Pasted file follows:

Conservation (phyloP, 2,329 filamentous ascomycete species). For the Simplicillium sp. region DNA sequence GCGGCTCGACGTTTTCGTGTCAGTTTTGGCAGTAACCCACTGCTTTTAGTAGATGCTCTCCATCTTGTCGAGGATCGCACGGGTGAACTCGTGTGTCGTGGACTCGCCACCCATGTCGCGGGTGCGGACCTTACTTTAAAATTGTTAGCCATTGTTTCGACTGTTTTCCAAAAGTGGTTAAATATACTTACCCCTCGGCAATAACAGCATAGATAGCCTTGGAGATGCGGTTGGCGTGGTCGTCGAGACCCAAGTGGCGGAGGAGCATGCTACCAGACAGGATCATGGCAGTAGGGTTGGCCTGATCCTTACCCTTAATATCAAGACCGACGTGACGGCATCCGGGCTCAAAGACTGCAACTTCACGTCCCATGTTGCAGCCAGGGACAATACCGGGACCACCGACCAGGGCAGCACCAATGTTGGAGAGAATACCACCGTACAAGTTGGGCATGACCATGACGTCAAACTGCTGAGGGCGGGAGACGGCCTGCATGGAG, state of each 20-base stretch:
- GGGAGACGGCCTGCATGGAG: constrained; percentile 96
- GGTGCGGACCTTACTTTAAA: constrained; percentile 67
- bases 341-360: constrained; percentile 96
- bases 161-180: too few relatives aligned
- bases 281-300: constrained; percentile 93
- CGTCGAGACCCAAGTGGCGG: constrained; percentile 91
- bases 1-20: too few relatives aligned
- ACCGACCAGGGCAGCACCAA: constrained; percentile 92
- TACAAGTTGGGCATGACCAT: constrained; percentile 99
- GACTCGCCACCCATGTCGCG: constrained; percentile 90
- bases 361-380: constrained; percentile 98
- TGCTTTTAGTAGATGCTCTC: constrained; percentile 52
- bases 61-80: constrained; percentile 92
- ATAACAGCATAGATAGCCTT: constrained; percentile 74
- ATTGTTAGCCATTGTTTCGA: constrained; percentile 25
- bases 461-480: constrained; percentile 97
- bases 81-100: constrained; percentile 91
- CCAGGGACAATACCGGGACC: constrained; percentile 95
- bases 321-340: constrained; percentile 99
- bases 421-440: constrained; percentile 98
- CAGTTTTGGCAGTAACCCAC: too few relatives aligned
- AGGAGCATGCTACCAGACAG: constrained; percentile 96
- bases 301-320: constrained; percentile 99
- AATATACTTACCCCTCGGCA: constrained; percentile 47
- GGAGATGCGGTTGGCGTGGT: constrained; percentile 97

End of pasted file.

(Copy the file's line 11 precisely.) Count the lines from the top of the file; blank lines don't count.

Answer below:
- GACTCGCCACCCATGTCGCG: constrained; percentile 90